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November 17, 1972 - Image 3

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Michigan Daily, 1972-11-17

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Friday, November 17, 1972

THE MICHIGAN GAILY

Page Three

Friday, November 17, 1972 THE MICHIGAN DAILY

WOW, ARE YOU LUCKY...
You never got around to getting your seats for
tonight's concert.
But-believe it or not, there are still decent
seats available. Union 11-4 p.m. and at the door
Crisler Arena starting at 6:00 p.m. until they're
gone.

James Taylor

shows at 8 p.m.

C* cmart i cinema *

Anna Christie
Cinema Guild
Fri.
"Garbo talks!" was the way
they advertised this film back
in 1930, as Greta opened h e r
mouth for the first time in mov-
ing pictures to express the fol-
lowing tender sentiment: "Gif me
a viskey, ginger ale on the side
-and don't be stingy, baby."
Audiences that had waited breath-
lessly to see if Garbo would fall
flat on her face in the talkies
sighed with relief. Despite a
noticeable Swedish accent and an
almost masculine delivery, the
actress' speech complemented
the carefully cultivated enigmatic
personality already established
in her numerous silent films.
Anna Christie was directed by
Clarence Brown, a favorite Gar-
bo director, from the play by Eu-
gene O'Neill. The plot concerns
a woman with a scarlet past
who is reunited with a father she
has not seen in fifteen years and
who believes her to be a model
of purity. Eventually, the fiction
falters; Anna attracts a man that
her father feels is unworthy of
his supposedly proper daughter.
A tell-all scene ensues in which
Anna lets loose a stream of in-
vective and reveals the details
of her florid past. According to

Mordaunt Hall, the New York
Times Critic at that time, t h i s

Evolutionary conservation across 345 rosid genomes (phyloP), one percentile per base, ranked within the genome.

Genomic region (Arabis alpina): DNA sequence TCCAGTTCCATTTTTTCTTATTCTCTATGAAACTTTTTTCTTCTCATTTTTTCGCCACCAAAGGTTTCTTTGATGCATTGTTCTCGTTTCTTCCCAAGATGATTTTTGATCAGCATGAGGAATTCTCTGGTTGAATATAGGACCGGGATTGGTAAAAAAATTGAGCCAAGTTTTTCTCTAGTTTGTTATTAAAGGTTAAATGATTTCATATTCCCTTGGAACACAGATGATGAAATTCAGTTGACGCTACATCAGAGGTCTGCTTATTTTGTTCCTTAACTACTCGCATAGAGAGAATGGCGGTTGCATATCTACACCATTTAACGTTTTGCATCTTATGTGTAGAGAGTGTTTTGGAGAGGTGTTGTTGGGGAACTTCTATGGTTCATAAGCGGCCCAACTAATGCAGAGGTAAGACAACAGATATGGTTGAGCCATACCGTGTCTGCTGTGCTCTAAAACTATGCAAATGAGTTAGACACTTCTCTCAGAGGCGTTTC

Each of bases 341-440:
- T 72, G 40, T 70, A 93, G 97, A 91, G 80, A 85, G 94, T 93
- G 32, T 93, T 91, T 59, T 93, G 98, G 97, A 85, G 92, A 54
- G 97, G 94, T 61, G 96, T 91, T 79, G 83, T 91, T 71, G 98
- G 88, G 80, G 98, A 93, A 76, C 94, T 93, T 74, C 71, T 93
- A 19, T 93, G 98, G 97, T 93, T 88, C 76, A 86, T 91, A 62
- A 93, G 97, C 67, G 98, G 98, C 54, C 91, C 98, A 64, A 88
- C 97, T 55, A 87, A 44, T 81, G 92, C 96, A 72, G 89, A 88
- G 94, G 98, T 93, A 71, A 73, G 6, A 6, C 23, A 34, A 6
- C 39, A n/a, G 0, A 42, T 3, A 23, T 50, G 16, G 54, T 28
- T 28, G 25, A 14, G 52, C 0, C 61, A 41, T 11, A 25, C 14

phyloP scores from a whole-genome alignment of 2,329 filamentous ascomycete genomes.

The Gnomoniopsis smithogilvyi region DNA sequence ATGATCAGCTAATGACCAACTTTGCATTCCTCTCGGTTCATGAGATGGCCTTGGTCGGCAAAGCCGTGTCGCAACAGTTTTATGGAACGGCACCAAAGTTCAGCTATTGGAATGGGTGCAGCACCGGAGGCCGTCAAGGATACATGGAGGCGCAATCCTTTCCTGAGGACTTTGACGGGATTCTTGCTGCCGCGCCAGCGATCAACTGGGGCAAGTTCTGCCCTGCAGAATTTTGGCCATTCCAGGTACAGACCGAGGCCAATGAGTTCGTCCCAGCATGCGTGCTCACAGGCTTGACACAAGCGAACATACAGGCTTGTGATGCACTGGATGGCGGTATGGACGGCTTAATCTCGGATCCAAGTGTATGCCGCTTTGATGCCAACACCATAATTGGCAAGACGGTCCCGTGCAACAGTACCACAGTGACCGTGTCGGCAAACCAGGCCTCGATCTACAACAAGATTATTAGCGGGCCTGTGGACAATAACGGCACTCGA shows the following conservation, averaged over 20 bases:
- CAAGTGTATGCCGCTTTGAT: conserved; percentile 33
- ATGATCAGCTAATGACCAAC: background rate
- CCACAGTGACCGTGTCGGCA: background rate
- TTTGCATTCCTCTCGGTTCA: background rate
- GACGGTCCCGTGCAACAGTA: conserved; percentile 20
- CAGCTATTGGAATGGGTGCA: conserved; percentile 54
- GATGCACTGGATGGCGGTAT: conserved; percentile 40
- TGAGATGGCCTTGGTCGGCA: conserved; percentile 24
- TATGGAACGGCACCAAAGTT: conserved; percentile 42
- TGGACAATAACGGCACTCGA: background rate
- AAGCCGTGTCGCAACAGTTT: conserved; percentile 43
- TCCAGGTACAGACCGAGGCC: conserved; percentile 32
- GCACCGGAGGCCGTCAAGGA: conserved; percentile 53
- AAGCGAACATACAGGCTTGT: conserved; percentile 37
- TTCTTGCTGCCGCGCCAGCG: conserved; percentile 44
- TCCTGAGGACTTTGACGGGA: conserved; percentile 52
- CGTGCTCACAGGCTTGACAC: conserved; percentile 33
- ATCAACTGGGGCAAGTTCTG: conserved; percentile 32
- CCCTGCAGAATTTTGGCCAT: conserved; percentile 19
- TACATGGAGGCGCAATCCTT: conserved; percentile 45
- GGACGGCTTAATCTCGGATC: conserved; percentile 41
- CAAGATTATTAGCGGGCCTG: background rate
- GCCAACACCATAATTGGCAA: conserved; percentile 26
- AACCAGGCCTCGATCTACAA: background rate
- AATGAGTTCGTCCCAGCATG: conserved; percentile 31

scene is delivered in "a highly
dramatic fashion."
The supporting actors are cred-
ible. Marie Dressler plays a dis-
solute woman of indeterminate
age with sympathy and an oc-
casional comic touch, while
George Marion re-enacts his
stage role of Anna's father. Char-
les Bickford, whom some may re-
call as the aged patriarch on
The Virginian TV series, is a
''powerful specimen of humanity"
whose attentions to the formerly
wayward Anna are resented by
her father.
-TERRY MARTIN
Ninotchka
Cinema Guild
Sat. '
Early German cinema was
chiefly preoccupied with news-
reels, army propaganda films,
and fictional films dealing with
patriotism and the making of
peace. In addition there were
myriad sex comedies involving
stale variations on relationships
between army officers and young
girls. One of the actors in these
comedies was Ernst Lubitsch, a
short man with a passion f o r
long cigars, who had grown tired
of playing minor stage roles. He

GOT THE NOVEMBER-WHAT-TO-DO-ON-
A-SUNDAY-NIGHT-BLUES?
Why not come to the ARK
COMMUNITY DISCUSSION E
This week we'll be talking about
"Law & Order & Free Conscience"
If law and morality aren't the same thing in your
mind, join us at. the Ark this SUNDAY around
8 p.m.

Mother Courage:
Rich, successful

THE ARK

FREE COFFEE
AND POPCORN

1421 Hill

DANCING
8 P.M.-2 A.M. EVERY NIGHT
DRAFT BEER and PIZZA
FROM 5:00 P.M.
341 South Main * Ann Arbor 769-5960

By TANIA EVANS
The University Players produc-
tion of B e r t o 1 t Brecht's
Mother Courage which opened
Wednesday night in the Power
Center shouldn't be missed. Its
acting is successful, its set is per-
fect both"functionally and aesthe-
tically, and the script itself is
brilliant. There are problems
with pacing, but these, I hope,
will be corrected.
Like most American directors
of the play since it came to New
York's leftist Theatre Union in
1935, Robert Porter emphasizes
the work as entertainment and
social commentary, ignoring, in-
sofar as treatment, its dynamic
function as dialectic. If Brecht
were here, he would probably
rant and rave.
P o r t e r, however, explores
many of the play's multitudinous
possibilities and sets before us,
if not all of the turkey, then a
great deal of it.
Under the musical direction of
Stanley Hoffman, the orchestra,
which sits on the stage in orien-
tal fashion, and the actors-sing-
ers excellently depict the dis-
cordant Brechtian universe and
the equally dissonant humanity
that inhabits rather than lives
in it.
The music, much more than
any other aspect of the produc-

TOMORROW NIGHT!

tion, explores the theatrical and
didactic technique of derange-
m e n t (Verfremdungseffekt)
which Brecht employed to en-
large audience consciousness.
Brecht intentionally refused to
create on stage a deterministic
illusion that calls forth from the
viewers momentary and safe
emotional reactions. His ultimate
purpose was to change the world,
preferably to a classless, Marxist
society. He would force the con-
sideration of unrealized possibili-
ties by displaying the tragedy, in
Mother Courage, of a lack of
awareness of the possible.
Mother Courage is a "canti-
niere" who sells a potpouri of
wares from a dilapitated wagon,